3. From the post on November 5, I have the impression that the injured woman was at least somewhat familiar with Spuds and that one of the frolicking puppies belonged to her. So, that being the case, I would tend toward the idea that she assumed the risk just by staying there and allowing her puppy to participate. But, did she know just how exuberant (I almost said aggressive) Spuds could be? Did she have an expectation that Spuds was under voice control while off the leash? Is she really comfortable with what her husband said, that it could have been anyone’s dog and not to worry about it?
    You have said that, in accord with the golden rule, you would not sue a neighbor given similar circumstances, and your expectation (hope?) was that they would think similarly and not sue you. But, “assumption of the risk, all the way” is taking a legal view, not necessarily an ethics view. How would the golden rule apply for someone who caused injury inadvertently? Shouldn’t there at least be an offer of restitution of some kind, an offer which could then be declined, so that the golden rule operated effectively in both directions?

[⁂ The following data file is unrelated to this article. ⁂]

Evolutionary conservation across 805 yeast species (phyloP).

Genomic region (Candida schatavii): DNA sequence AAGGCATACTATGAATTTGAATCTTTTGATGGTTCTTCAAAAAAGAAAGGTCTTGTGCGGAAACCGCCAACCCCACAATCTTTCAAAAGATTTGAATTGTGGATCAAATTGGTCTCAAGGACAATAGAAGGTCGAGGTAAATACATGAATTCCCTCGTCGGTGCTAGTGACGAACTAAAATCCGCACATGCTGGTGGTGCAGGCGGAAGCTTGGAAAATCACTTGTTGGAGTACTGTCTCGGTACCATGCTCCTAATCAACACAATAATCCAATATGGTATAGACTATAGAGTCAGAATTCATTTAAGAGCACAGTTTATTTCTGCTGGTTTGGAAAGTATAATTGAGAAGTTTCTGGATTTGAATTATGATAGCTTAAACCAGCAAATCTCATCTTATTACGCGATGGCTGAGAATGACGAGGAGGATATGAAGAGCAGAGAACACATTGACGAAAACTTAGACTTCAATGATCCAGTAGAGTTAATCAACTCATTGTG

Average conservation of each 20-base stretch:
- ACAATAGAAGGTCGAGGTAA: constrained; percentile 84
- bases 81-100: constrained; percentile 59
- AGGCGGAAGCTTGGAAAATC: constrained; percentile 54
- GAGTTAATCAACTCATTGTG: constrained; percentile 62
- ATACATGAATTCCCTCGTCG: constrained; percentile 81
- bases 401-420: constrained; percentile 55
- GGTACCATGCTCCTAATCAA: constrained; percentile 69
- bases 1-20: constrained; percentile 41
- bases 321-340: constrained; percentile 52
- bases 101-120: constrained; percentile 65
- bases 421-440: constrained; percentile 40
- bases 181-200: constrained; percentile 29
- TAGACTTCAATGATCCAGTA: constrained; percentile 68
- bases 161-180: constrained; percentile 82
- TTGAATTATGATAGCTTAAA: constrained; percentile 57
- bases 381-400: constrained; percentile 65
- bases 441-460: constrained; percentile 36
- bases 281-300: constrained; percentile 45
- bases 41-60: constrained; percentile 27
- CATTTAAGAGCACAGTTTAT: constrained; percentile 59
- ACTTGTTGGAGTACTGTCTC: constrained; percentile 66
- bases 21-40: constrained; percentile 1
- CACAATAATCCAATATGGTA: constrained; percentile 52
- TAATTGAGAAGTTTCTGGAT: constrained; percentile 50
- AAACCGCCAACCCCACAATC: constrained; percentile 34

I would think that by now, some five weeks later, that you have spoken to the couple several times (neighbors of 30 years, right?), and that you know the answers to the questions I posed. If you haven’t and don’t know the answers, then there is no way you can just have a gift sent and expect that it will be received with good graces.
    A gift basket is a nice idea, but why not deliver it in person rather than sending it, and take the opportunity to once again express your dismay that the incident happened and your regret that your dog (well, you, really) was responsible. I know, I know, never admit guilt. But, this is not about a legal defense, but about ethics.
    Oh, yeah, also, dogs cannot sign cards on their own. We should refrain from assuming we know what they are thinking and from speaking for them.

    • 1. Exuberant, not aggressive. And she was well acquainted with dog. Indeed, their older Belgian is bigger and agressively herded Spuds, who didn’t mind.

      2. No, she knew that none of those dogs, including hers, were under voice control when romping like that.